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Immigration and Ethnic Heritage

Immigration: Past Experiences, Present Realities 


It’s often said we are a nation of immigrants, but what does that mean? Here’s something to consider: between 1820 (when immigration records were first kept) and 1920, almost two-thirds of all the people who emigrated anywhere in the world came to America. Unless you are Native American, Inuit or Indios, you, your family or your ancestors arrived here from another country during the past 300 years. Very few countries have adopted as many people from as many different nations and cultures as has the United States. 

Who we are now, what we value, how we define ourselves, how we relate to one another is profoundly shaped by the fact that generations of Hoosiers came here from some other place, bringing with them a wide range of beliefs, customs, traditions, languages and stories.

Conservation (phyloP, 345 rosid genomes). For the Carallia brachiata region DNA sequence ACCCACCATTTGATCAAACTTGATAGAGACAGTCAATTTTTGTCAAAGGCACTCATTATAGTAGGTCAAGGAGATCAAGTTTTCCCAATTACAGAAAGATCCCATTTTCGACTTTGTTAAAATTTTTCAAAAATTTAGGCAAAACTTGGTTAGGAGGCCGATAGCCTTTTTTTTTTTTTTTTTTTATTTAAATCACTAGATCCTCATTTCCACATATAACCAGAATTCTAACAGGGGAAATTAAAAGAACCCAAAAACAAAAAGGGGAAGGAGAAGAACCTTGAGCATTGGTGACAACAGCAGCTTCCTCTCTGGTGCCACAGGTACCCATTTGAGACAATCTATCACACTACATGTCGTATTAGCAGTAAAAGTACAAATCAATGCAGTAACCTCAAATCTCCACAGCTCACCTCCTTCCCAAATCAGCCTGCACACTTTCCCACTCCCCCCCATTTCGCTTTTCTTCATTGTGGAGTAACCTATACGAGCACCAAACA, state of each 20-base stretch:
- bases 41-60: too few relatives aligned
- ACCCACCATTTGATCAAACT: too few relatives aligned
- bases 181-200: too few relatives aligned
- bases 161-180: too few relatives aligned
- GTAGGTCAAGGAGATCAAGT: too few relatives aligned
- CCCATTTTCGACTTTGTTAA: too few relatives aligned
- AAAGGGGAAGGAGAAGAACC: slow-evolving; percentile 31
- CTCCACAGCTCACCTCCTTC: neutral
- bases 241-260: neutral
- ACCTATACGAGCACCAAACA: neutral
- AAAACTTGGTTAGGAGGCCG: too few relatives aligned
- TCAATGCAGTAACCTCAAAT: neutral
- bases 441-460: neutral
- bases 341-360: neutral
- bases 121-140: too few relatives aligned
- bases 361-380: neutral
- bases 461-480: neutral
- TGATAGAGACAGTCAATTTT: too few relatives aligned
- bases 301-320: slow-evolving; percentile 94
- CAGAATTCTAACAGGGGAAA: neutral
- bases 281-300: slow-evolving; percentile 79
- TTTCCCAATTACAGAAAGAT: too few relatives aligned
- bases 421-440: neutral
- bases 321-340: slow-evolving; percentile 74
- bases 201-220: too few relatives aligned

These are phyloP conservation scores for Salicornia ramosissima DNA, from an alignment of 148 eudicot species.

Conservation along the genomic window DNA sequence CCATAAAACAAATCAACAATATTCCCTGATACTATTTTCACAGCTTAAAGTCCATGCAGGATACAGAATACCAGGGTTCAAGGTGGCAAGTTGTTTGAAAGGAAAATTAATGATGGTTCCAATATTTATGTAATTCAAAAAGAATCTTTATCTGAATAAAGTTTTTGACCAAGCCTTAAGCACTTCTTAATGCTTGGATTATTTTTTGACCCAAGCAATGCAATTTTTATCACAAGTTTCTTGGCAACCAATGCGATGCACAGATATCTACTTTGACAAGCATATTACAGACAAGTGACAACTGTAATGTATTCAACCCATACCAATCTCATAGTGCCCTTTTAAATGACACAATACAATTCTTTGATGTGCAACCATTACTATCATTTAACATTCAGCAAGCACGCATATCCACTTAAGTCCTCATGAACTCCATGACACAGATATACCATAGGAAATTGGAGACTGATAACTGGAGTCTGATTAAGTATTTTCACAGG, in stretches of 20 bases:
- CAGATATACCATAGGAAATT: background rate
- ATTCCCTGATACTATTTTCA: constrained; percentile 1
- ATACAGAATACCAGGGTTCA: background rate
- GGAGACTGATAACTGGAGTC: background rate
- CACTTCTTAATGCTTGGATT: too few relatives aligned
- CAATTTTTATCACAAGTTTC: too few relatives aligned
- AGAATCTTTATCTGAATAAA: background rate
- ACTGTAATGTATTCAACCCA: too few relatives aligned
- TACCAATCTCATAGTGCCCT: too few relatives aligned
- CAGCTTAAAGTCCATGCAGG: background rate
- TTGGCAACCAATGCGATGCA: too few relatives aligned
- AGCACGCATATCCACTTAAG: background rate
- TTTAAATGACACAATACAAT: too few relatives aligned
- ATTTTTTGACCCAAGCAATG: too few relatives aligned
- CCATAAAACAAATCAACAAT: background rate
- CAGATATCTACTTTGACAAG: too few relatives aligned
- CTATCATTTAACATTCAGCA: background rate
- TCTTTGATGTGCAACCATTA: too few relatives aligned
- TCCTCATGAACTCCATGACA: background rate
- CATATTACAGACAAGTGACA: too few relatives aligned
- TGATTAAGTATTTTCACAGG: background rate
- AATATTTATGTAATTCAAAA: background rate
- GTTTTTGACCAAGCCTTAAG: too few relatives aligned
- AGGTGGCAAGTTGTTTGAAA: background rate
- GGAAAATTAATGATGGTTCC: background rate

Generations of newcomers came to Indiana to work as laborers or skilled workers, farmers, indentured servants or entrepreneurs. Some came to escape religious and political oppression or other hardships in their homelands. They traveled from Europe, Great Britain, Asia, Mexico or Canada, and from neighboring states such as Kentucky, Tennessee, Ohio, Virginia and North Carolina. They arrived by horseback, carriage, boat, train or rail, determined to find a better life for themselves and their families. 

Some of us have arrived in Indiana more recently to work in the mills or factories, on farms, or for local businesses.Some study at Indiana’s colleges and universities, while others have started our own companies. Like those early pioneers, we’ve come to build new lives in Indiana, our chosen home. All of our stories are a unique part of Indiana’s history. 

Begin with an introduction to Indiana’s immigration and ethnic history . 

E-mail programs@indianahistory.org with suggestions for topics you’d like to see on our IN History pages.